This has become news now because one preferred shareholder, Joseph M. Sullivan, a Sacramento accountant, took it upon himself to assure that the preferred shares had more than 300 owners of record. In December, he set up 301 separate trusts to hold his shares, each of which he said had different beneficial owners but the same trustee — himself. He demanded that the company file its financial statements with the S.E.C.

In April, a lawyer for Goldman, William G. Farrar of Sullivan & Cromwell, asked the S.E.C. to issue an order exempting the company from any need to file with the commission. The issuer of the preferred shares, he explained, was “simply a real estate investment firm with a small economic interest in 130 hotels and no employees” and Mr. Sullivan was engaging in subterfuge to force the company to resume its filings.

The S.E.C. chose to ask for public comment on the request, bringing letters of protest from a number of shareholders, including Mr. Sullivan, who told me he would disclose the identities of the beneficial holders to the S.E.C., but only if it promised not to make them public.

There is no question that the level of 300 owners of record is a magic number in determining whether the company must resume filing with the S.E.C. There is no doubt that there are more than 300 beneficial owners even without counting Mr. Sullivan’s trusts. But the rules allow companies to ignore many such owners if all their shares are held at the same brokerage firm. Mr. Sullivan would like the S.E.C. to make it harder for companies to go dark and stay dark.

Even if he prevails in that, it is far from clear what he will have accomplished. Public filings would make it easier to see what was going on, but Goldman would still have all the cards and might find ways to assure that the preferred holders received little or nothing from their investment.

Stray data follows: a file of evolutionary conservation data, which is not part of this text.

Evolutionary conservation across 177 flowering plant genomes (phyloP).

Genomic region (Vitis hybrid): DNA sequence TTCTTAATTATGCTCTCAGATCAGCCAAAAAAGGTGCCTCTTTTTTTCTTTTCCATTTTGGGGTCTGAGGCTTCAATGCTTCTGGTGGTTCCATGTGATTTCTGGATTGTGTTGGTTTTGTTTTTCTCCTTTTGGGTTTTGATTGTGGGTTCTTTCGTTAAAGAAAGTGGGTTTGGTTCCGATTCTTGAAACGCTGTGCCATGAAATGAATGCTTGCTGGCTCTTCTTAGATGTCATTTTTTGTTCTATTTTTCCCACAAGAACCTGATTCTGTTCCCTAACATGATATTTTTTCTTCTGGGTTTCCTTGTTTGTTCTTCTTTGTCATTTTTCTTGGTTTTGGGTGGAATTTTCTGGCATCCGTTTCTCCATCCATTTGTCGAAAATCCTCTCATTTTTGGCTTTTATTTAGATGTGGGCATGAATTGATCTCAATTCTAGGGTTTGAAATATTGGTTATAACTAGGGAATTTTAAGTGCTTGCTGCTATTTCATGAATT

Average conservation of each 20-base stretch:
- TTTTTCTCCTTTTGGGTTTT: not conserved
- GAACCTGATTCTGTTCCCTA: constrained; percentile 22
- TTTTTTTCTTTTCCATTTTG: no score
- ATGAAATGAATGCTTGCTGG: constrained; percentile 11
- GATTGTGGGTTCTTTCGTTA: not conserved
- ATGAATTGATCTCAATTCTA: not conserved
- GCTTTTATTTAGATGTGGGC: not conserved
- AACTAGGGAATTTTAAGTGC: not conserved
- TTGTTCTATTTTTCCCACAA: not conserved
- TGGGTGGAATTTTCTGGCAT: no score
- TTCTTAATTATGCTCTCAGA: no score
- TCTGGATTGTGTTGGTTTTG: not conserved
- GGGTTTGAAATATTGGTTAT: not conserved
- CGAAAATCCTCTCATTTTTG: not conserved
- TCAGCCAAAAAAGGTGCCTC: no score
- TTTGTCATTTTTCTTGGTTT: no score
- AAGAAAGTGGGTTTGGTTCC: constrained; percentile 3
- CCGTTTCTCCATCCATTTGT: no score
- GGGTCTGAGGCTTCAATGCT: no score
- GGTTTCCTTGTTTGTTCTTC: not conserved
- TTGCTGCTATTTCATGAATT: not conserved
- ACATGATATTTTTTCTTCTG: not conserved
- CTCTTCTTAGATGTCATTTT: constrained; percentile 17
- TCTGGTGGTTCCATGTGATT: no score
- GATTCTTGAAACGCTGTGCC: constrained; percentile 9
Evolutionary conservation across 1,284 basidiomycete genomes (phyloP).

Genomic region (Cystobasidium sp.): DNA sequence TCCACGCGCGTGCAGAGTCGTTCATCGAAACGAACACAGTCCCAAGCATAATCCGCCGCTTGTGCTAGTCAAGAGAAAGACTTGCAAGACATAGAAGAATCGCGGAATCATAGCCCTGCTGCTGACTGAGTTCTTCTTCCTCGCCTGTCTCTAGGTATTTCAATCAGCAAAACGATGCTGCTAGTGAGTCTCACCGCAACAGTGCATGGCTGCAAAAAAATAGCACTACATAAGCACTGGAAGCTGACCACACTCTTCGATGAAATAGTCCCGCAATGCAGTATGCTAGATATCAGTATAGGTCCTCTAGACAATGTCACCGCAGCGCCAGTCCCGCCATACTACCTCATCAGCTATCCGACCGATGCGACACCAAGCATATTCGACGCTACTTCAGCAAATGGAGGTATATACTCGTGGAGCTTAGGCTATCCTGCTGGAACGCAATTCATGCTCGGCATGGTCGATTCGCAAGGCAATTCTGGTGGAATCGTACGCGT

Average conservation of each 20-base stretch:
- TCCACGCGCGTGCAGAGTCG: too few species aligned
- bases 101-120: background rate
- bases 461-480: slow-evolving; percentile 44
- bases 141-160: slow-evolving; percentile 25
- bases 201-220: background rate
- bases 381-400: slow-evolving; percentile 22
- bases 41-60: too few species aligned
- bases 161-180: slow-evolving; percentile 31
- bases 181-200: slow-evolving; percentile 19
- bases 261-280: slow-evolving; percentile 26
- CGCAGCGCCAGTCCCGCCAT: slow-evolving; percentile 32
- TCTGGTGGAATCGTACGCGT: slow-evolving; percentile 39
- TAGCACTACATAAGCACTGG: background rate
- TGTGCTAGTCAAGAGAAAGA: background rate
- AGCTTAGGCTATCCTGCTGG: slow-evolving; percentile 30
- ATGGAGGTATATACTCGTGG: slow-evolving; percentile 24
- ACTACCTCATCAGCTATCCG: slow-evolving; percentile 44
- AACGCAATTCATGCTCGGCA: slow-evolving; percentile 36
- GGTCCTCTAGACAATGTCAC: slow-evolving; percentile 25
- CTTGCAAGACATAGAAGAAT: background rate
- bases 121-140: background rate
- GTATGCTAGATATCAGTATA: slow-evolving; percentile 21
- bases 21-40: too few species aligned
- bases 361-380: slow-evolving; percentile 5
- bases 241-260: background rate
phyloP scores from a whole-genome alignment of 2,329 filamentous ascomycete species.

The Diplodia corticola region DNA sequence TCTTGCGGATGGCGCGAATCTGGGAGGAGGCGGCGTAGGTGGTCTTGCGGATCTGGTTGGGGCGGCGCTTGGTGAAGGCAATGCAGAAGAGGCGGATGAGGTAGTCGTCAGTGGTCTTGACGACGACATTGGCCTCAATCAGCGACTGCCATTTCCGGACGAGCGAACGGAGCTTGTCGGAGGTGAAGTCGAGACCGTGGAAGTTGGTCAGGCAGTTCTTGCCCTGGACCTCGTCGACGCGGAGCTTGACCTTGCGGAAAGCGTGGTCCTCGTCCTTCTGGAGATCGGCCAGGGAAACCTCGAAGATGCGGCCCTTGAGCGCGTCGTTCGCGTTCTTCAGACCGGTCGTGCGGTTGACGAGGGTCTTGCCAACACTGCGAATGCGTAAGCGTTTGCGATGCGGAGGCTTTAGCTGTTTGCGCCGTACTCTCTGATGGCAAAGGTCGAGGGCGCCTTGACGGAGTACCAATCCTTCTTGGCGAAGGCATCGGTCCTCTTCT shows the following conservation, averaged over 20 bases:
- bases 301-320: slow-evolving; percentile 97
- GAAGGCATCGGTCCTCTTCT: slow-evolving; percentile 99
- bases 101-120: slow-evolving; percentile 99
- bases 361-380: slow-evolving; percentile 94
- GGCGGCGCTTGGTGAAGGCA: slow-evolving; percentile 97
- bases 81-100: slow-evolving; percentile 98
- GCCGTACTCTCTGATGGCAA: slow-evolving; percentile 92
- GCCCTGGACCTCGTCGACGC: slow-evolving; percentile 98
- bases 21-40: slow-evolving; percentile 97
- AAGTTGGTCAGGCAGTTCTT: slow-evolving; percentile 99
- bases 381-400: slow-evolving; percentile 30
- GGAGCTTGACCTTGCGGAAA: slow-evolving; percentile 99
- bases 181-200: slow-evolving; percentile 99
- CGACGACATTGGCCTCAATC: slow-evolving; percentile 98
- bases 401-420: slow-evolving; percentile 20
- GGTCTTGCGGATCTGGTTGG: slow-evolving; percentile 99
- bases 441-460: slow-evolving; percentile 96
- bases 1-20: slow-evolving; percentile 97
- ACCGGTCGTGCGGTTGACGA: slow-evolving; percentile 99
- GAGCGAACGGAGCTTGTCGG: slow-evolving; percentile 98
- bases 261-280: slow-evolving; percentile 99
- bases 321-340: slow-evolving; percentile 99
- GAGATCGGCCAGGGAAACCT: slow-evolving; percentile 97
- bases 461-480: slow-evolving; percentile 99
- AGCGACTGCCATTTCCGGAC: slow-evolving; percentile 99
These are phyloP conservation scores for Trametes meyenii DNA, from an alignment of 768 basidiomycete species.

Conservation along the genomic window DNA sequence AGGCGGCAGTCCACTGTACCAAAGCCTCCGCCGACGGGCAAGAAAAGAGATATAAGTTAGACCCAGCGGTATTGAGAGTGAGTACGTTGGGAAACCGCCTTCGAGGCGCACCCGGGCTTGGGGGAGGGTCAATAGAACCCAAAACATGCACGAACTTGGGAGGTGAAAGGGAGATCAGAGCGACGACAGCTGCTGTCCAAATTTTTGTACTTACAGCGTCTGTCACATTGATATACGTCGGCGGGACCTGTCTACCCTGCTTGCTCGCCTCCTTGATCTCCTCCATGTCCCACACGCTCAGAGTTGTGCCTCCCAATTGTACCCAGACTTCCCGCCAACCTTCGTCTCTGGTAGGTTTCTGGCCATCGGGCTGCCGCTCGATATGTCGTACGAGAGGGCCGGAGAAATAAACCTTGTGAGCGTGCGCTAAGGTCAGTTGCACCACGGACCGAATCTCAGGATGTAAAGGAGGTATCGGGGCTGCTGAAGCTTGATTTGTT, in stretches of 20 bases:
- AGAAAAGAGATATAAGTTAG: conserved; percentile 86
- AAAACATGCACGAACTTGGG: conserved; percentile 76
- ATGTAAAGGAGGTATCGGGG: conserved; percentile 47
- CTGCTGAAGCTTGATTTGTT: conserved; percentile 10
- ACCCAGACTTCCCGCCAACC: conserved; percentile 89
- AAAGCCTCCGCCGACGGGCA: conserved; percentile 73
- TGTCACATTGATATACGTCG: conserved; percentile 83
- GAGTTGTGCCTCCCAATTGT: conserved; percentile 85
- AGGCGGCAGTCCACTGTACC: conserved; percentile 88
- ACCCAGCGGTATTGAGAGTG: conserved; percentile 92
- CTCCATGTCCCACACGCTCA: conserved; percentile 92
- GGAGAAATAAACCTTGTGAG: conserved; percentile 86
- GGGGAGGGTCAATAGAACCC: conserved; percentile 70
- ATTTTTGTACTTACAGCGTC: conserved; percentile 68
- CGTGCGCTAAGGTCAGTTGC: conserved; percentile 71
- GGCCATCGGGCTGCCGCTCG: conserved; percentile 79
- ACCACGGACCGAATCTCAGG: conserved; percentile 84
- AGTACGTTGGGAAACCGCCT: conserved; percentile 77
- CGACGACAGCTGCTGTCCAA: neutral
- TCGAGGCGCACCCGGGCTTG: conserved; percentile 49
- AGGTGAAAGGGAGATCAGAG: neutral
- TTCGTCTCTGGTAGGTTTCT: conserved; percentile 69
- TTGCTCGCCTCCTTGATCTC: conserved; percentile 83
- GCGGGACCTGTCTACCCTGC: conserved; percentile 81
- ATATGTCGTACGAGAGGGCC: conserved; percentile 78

There is one sidelight to this that emphasizes how convoluted it can be when a company has public investors but chooses to keep the public in the dark. The company’s charter, available on its Web site, seems to say no one can buy more than 9.9 percent of the preferred shares. But the Goldman affiliate did. The rules do not apply if the company gives up its tax status as a real estate investment trust, or REIT, but nothing I could find on the Web site indicates that happened. In his letter to the S.E.C., Mr. Farrar, the lawyer for Goldman, referred to the company’s “REIT sub,” short for subsidiary, which sounds as if it is still a REIT.

Not so, Goldman assured me. The company gave up its REIT status years ago and disclosed that in financial statements that are not public.

So why did Mr. Farrar use the language he did?

“Historically it was referred to internally as the ‘REIT sub’ and we simply continued that reference,” Ms. Raphael said. “The reference is not indicative of the company’s tax status.”

© 2013 The New York Times Company